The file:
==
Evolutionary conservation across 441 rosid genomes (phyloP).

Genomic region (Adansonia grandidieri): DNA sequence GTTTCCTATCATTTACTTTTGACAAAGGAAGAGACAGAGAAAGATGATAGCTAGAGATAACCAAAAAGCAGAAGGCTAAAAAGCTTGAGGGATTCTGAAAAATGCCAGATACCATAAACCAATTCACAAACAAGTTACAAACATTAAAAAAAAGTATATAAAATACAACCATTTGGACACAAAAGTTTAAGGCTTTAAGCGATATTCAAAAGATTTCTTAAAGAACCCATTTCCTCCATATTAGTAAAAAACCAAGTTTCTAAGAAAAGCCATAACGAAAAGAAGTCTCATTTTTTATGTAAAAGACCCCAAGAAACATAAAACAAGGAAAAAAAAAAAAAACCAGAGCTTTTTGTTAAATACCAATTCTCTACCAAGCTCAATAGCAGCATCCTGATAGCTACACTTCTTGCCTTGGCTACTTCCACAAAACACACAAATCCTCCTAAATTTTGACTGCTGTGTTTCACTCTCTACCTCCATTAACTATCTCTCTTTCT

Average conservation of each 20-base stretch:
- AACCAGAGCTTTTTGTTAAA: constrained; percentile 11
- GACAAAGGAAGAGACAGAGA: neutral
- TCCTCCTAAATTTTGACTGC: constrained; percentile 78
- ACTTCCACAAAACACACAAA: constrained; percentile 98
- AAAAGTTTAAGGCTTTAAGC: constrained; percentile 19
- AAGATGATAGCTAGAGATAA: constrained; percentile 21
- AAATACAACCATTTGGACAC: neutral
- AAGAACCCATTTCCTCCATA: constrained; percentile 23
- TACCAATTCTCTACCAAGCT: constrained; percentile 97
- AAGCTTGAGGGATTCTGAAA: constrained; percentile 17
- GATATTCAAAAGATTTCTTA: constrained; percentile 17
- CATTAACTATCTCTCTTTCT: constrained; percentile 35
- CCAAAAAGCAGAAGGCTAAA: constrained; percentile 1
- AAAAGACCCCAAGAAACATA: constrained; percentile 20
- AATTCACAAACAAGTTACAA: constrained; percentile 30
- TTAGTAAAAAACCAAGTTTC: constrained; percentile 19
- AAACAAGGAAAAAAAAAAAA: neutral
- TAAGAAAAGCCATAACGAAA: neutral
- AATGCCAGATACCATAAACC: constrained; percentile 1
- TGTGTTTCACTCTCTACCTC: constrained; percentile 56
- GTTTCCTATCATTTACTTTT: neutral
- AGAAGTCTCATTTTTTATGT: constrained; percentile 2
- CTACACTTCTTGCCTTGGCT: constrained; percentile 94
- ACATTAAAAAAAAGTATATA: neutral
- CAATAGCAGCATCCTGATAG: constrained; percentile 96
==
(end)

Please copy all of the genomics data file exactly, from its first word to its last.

Evolutionary conservation across 441 rosid genomes (phyloP).

Genomic region (Adansonia grandidieri): DNA sequence GTTTCCTATCATTTACTTTTGACAAAGGAAGAGACAGAGAAAGATGATAGCTAGAGATAACCAAAAAGCAGAAGGCTAAAAAGCTTGAGGGATTCTGAAAAATGCCAGATACCATAAACCAATTCACAAACAAGTTACAAACATTAAAAAAAAGTATATAAAATACAACCATTTGGACACAAAAGTTTAAGGCTTTAAGCGATATTCAAAAGATTTCTTAAAGAACCCATTTCCTCCATATTAGTAAAAAACCAAGTTTCTAAGAAAAGCCATAACGAAAAGAAGTCTCATTTTTTATGTAAAAGACCCCAAGAAACATAAAACAAGGAAAAAAAAAAAAAACCAGAGCTTTTTGTTAAATACCAATTCTCTACCAAGCTCAATAGCAGCATCCTGATAGCTACACTTCTTGCCTTGGCTACTTCCACAAAACACACAAATCCTCCTAAATTTTGACTGCTGTGTTTCACTCTCTACCTCCATTAACTATCTCTCTTTCT

Average conservation of each 20-base stretch:
- AACCAGAGCTTTTTGTTAAA: constrained; percentile 11
- GACAAAGGAAGAGACAGAGA: neutral
- TCCTCCTAAATTTTGACTGC: constrained; percentile 78
- ACTTCCACAAAACACACAAA: constrained; percentile 98
- AAAAGTTTAAGGCTTTAAGC: constrained; percentile 19
- AAGATGATAGCTAGAGATAA: constrained; percentile 21
- AAATACAACCATTTGGACAC: neutral
- AAGAACCCATTTCCTCCATA: constrained; percentile 23
- TACCAATTCTCTACCAAGCT: constrained; percentile 97
- AAGCTTGAGGGATTCTGAAA: constrained; percentile 17
- GATATTCAAAAGATTTCTTA: constrained; percentile 17
- CATTAACTATCTCTCTTTCT: constrained; percentile 35
- CCAAAAAGCAGAAGGCTAAA: constrained; percentile 1
- AAAAGACCCCAAGAAACATA: constrained; percentile 20
- AATTCACAAACAAGTTACAA: constrained; percentile 30
- TTAGTAAAAAACCAAGTTTC: constrained; percentile 19
- AAACAAGGAAAAAAAAAAAA: neutral
- TAAGAAAAGCCATAACGAAA: neutral
- AATGCCAGATACCATAAACC: constrained; percentile 1
- TGTGTTTCACTCTCTACCTC: constrained; percentile 56
- GTTTCCTATCATTTACTTTT: neutral
- AGAAGTCTCATTTTTTATGT: constrained; percentile 2
- CTACACTTCTTGCCTTGGCT: constrained; percentile 94
- ACATTAAAAAAAAGTATATA: neutral
- CAATAGCAGCATCCTGATAG: constrained; percentile 96